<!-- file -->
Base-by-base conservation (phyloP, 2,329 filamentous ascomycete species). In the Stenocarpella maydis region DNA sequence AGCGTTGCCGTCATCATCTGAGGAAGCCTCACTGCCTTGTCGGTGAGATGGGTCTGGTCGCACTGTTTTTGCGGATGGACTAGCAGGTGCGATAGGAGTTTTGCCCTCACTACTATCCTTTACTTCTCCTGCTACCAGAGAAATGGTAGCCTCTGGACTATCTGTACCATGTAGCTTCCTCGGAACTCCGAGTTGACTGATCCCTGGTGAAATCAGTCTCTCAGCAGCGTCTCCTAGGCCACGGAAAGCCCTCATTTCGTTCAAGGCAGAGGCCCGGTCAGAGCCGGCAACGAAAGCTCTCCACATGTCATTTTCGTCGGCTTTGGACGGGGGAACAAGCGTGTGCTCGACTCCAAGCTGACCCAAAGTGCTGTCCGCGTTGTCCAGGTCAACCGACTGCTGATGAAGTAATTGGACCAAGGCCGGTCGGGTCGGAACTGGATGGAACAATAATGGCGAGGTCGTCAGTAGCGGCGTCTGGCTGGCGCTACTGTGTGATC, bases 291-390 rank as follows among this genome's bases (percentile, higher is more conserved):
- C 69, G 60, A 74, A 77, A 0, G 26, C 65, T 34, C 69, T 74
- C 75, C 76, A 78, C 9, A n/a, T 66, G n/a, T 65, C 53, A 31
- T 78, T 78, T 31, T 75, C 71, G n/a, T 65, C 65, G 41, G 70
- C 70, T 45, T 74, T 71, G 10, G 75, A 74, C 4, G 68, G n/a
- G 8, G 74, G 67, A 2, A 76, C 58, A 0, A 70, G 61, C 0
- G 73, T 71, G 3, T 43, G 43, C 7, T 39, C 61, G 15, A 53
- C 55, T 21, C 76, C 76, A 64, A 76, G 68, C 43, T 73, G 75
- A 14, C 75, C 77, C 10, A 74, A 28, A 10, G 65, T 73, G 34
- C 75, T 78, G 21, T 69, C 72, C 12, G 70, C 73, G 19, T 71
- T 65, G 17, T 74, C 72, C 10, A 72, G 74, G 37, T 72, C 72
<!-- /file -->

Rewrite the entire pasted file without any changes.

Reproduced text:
Base-by-base conservation (phyloP, 2,329 filamentous ascomycete species). In the Stenocarpella maydis region DNA sequence AGCGTTGCCGTCATCATCTGAGGAAGCCTCACTGCCTTGTCGGTGAGATGGGTCTGGTCGCACTGTTTTTGCGGATGGACTAGCAGGTGCGATAGGAGTTTTGCCCTCACTACTATCCTTTACTTCTCCTGCTACCAGAGAAATGGTAGCCTCTGGACTATCTGTACCATGTAGCTTCCTCGGAACTCCGAGTTGACTGATCCCTGGTGAAATCAGTCTCTCAGCAGCGTCTCCTAGGCCACGGAAAGCCCTCATTTCGTTCAAGGCAGAGGCCCGGTCAGAGCCGGCAACGAAAGCTCTCCACATGTCATTTTCGTCGGCTTTGGACGGGGGAACAAGCGTGTGCTCGACTCCAAGCTGACCCAAAGTGCTGTCCGCGTTGTCCAGGTCAACCGACTGCTGATGAAGTAATTGGACCAAGGCCGGTCGGGTCGGAACTGGATGGAACAATAATGGCGAGGTCGTCAGTAGCGGCGTCTGGCTGGCGCTACTGTGTGATC, bases 291-390 rank as follows among this genome's bases (percentile, higher is more conserved):
- C 69, G 60, A 74, A 77, A 0, G 26, C 65, T 34, C 69, T 74
- C 75, C 76, A 78, C 9, A n/a, T 66, G n/a, T 65, C 53, A 31
- T 78, T 78, T 31, T 75, C 71, G n/a, T 65, C 65, G 41, G 70
- C 70, T 45, T 74, T 71, G 10, G 75, A 74, C 4, G 68, G n/a
- G 8, G 74, G 67, A 2, A 76, C 58, A 0, A 70, G 61, C 0
- G 73, T 71, G 3, T 43, G 43, C 7, T 39, C 61, G 15, A 53
- C 55, T 21, C 76, C 76, A 64, A 76, G 68, C 43, T 73, G 75
- A 14, C 75, C 77, C 10, A 74, A 28, A 10, G 65, T 73, G 34
- C 75, T 78, G 21, T 69, C 72, C 12, G 70, C 73, G 19, T 71
- T 65, G 17, T 74, C 72, C 10, A 72, G 74, G 37, T 72, C 72